Entries for June, 2013

It's just nice that Tabulas is back.  I don't really care that I lost a few entries.  They weren't anything of any value, anyway.  We finished Lots Caste, which we're thrilled about.  We're going to premiere it on July 7th at a nice little local joint here in Orlando.  Then it's on to the next project.

Also, I just bought Tropico 4.  I'm crazy about it.

Posted by Narzack on June 8, 2013 at 05:17 PM | Get some!

First off, I’m a total Civ noob.  Don’t really understand a lot of the intricacies and mechanics, don’t have a firm grasp on the different elements of play.  I have something like 14 hours in it, a good chunk of that from the cast, spouting nonsense about pincer movements and the like.


I first tried to load up a game I’d started when I first bought the game, and quickly found myself overwhelmed and with no real idea of the strategy I’d planned. So, I decided to start up a new game.  Small map.  Pangea.  Four players.  I’d play as America, the closest thing I could figure to Canadia.  The players turned out to be me, France, Songhai, and the Huns.


I started out building my cities and sending a settler or two out.  Before long, I came across France.  We seemed to be okay with each other.  Sometime soon after that, I settled a city within site of his.  A few turns later he tells me not to settle near him.  I agree to his terms.  I return to my civ building, creating military units, workers, a few works, and the like.  I have a few sorties with the barbarian tribes, earning respect and gratitude from the city-states scattered across the map. 


Suddenly, out of nowhere, France denounces me.  What the heck? I think.  I haven’t gone anywhere near them.  I take a bit of a stiff-necked approach to the response.  I tell them they’ll regret it.  At this point, my main city, Washington is on the northern coast, France is to the southeast, just east of my outlier city, tiny Philadelphia.  A few turns later, and France declares war on me. 


They send an army to march on Philadelphia, which is barely defended.  I scramble the few units I have south to meet their attack.  The city itself bunkers down for war.  Many turns pass as the French aggressors break themselves on the walls of Philadelphia, my citizens fighting with a ferocity that surprises even me.  Undermanned and alone, Philadelphia is besieged for a number of turns.  Both my other cities are struggling to train up soldiers, but it doesn’t seem like they’ll be able to send them south in time.


Suddenly, France pulls back, allowing my defenders to fortify until healed.  They launch another offensive, once more meeting the staunch defenders under my banner.  Shockingly, France sues for peace.  Their terms are tremendously generous, and I, relieved that my tiny city survived and bested the impressive French army, agree to their request.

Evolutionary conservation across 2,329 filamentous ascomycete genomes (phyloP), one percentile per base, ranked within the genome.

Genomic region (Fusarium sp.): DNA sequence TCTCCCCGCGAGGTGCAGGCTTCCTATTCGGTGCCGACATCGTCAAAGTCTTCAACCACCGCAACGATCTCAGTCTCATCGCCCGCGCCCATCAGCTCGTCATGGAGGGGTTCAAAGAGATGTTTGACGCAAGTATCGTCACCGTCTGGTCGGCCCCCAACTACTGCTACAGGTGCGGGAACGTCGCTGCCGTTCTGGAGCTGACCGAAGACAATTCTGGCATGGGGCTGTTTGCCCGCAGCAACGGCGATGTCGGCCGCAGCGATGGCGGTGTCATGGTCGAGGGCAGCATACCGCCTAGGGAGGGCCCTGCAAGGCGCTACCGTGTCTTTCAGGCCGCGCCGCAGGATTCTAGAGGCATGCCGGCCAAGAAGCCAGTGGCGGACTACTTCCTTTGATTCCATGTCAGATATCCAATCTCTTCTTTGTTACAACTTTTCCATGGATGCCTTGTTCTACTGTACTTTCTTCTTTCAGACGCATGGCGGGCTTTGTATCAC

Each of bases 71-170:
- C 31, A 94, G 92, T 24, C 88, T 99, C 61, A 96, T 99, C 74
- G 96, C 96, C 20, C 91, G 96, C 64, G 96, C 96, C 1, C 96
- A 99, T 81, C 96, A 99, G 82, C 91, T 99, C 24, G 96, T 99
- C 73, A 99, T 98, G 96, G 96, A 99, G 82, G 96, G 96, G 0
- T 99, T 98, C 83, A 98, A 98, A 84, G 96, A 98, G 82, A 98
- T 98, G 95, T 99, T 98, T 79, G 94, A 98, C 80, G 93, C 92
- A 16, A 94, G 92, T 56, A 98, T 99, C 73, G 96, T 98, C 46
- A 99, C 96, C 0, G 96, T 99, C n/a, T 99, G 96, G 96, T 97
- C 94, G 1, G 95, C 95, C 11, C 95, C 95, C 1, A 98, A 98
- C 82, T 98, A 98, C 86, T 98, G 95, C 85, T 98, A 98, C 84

But I do not forget.


Years pass as I continue my advance.  I build more cities, train troops, and expand my borders.  Before long, our borders are touching.  France tells me not to settle near them.  Remembering what happened last time, I resist their demands and begin assembling my troops on the border. I want to draw them into a war.  This does not go unnoticed and France publicly denounces me. I ally myself with the city-states nearby and buy more land near France


As expected France declares war, as I’d hoped.  The war that follows is lengthy and savage.  I tear apart their outlying cities and slowly and with some losses, advance to the coast, besieging their last two cities.  While at war with France, Songhai wants me to declare war on the Huns, who had previously attacked a city-state I’d allied with.  I had sent them some troops and beat back the aggressors.  However, I tell Songhai that I will in time.  I don’t want to fight a two front war.  Eventually, after heavy fighting, France is defeated. 


I declare war on the Huns, like I promised Songhai.  I have a few troops far to the east, far from my own empire, near another city-state.  The Huns settle near them and try to build a new city.  I immediately attack it with archers and scouts.  The Huns quickly buckle and sue for peace, offering me considerable wealth and the contested city.  I accept and begin to manage this city in the far east.  I notice that their capital is just across the border.  When our treaty is over, I declare war and swiftly subdue their defenses and easily capture their capital.  The Huns are no more.


With only Songhai and me left, I am content to seek a cultural victory.  However, before too much time has passed, one of my cities is suddenly converted to Songhai’s religion.  Shocked, I discover that he had a prophet in my land.   I send my own holy man to the city to convert them back.  Then, after the holy man leaves to spread religion to one of my cities, Boston is converted again.  I return and reestablish my religion.  After that, it’s New York which is converted to Songhai’s.  I attempt to tell Songhai not to send his prophets into my cities.  Shockingly, my request is refused.  Enraged, I denounce Songhai and am denounced in turn.  War is again on the horizon.


Currently listening to: Haley playing Magic
Currently reading: The Letters of J.R.R. Tolkien
Currently feeling: good
Posted by Narzack on June 11, 2013 at 03:56 AM | 2 Dropkicked
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